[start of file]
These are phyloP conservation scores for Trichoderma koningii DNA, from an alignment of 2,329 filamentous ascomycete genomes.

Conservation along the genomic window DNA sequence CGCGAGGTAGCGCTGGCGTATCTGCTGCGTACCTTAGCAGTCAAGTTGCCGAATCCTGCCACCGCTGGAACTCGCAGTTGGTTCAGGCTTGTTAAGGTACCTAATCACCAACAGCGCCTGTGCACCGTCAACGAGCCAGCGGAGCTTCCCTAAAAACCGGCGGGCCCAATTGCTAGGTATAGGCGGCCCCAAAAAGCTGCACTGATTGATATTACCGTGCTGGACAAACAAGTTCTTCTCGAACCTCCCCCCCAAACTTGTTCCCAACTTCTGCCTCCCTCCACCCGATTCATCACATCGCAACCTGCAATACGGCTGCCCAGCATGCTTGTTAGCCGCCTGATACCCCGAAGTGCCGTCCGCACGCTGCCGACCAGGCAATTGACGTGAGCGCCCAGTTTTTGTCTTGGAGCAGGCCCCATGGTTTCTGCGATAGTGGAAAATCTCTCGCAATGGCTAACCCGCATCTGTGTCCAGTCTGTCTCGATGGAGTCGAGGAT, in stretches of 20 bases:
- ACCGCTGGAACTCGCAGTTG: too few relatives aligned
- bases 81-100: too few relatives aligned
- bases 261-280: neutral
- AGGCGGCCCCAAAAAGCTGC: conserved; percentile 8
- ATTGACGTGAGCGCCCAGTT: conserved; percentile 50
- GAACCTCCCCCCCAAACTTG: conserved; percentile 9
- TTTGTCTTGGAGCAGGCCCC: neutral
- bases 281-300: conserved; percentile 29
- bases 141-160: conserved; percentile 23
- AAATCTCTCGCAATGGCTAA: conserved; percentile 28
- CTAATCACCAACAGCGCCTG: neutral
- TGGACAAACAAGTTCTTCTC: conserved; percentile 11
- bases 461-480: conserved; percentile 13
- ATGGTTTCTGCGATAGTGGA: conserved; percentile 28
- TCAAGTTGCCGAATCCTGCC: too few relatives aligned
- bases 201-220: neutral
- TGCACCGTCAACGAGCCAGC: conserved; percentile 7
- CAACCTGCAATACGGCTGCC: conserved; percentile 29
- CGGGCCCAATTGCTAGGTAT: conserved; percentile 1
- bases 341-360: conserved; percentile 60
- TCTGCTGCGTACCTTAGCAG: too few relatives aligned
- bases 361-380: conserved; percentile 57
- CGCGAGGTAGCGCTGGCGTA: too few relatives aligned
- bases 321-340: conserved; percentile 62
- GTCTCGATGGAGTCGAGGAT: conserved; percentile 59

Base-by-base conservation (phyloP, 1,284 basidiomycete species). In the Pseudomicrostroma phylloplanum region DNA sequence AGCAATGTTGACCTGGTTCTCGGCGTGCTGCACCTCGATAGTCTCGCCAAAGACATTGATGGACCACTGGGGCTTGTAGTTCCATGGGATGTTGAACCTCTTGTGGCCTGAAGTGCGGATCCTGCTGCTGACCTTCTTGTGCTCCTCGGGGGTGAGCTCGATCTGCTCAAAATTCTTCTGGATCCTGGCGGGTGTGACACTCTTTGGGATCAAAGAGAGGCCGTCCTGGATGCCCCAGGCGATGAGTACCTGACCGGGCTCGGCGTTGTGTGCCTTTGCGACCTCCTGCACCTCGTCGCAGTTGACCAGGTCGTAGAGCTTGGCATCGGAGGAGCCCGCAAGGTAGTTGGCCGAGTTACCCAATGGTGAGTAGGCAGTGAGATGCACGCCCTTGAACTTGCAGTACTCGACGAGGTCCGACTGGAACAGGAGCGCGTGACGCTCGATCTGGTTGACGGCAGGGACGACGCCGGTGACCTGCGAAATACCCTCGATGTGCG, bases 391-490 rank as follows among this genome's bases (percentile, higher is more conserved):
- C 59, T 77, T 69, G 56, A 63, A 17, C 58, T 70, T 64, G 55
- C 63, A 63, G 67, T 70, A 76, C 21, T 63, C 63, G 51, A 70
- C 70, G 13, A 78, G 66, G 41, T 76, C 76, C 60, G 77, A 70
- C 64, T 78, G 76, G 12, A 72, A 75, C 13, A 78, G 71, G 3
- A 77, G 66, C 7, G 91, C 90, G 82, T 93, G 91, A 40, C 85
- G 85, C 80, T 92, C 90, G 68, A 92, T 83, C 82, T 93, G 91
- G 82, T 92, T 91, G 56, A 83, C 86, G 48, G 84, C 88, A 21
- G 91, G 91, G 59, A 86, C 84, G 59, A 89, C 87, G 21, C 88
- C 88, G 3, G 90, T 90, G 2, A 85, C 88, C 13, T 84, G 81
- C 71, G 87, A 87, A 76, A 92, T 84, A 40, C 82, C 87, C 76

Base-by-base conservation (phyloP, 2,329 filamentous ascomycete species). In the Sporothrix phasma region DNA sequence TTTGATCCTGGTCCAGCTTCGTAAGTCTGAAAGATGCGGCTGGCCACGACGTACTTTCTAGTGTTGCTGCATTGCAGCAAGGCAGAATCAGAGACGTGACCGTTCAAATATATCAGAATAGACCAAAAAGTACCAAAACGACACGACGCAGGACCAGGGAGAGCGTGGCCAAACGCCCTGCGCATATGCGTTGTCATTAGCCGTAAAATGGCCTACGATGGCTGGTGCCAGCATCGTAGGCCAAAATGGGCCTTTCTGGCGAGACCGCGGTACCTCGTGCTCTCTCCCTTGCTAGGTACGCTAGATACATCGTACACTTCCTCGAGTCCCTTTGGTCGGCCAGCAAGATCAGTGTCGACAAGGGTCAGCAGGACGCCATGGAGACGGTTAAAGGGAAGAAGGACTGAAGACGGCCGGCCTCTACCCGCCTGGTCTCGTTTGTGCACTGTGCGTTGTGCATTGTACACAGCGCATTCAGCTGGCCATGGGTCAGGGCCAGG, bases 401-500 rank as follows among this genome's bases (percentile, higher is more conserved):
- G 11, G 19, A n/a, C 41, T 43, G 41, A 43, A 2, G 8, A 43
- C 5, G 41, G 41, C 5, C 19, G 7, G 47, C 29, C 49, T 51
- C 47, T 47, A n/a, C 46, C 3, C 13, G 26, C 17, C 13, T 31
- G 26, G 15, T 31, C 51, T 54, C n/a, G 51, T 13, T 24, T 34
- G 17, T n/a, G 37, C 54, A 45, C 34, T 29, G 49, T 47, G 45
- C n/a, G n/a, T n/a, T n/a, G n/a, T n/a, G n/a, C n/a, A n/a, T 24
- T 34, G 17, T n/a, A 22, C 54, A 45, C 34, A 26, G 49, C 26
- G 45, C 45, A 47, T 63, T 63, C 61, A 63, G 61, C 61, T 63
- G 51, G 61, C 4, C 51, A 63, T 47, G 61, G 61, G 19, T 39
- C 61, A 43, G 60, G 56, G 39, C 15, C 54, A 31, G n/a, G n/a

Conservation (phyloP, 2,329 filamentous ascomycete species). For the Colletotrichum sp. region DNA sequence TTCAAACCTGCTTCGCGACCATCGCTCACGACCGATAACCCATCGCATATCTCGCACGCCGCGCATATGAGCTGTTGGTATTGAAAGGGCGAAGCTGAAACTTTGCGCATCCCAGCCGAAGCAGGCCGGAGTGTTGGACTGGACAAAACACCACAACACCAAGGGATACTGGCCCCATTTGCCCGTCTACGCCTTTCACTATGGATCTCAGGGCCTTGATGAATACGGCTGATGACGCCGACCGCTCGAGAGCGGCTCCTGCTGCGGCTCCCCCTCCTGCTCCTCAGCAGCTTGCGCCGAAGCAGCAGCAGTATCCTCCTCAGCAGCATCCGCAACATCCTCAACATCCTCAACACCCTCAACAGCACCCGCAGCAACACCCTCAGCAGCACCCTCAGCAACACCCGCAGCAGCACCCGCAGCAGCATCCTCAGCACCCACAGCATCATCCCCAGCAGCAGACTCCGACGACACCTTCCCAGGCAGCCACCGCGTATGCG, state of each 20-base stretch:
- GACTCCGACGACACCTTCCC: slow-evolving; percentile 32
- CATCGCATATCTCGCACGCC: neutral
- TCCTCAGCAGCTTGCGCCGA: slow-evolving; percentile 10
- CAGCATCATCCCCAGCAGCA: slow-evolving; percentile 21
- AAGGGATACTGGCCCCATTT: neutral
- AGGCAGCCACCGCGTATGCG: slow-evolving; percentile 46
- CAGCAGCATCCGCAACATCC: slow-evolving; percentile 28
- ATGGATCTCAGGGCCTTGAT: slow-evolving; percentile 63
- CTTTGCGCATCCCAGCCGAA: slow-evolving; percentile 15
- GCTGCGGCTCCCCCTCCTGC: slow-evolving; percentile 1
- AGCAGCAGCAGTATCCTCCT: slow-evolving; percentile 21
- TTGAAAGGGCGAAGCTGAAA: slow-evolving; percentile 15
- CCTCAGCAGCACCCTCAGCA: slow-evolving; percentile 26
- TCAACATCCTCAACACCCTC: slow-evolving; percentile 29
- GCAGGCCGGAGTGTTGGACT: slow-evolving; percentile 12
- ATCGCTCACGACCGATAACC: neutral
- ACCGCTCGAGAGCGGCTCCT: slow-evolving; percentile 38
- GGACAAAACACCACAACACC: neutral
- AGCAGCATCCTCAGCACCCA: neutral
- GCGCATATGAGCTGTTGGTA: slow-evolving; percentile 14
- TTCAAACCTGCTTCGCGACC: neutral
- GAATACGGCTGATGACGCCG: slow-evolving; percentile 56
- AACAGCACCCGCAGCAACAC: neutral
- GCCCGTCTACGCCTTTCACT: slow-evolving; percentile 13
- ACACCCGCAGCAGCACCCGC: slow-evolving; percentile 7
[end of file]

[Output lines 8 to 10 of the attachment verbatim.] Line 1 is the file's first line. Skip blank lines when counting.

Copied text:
- GAACCTCCCCCCCAAACTTG: conserved; percentile 9
- TTTGTCTTGGAGCAGGCCCC: neutral
- bases 281-300: conserved; percentile 29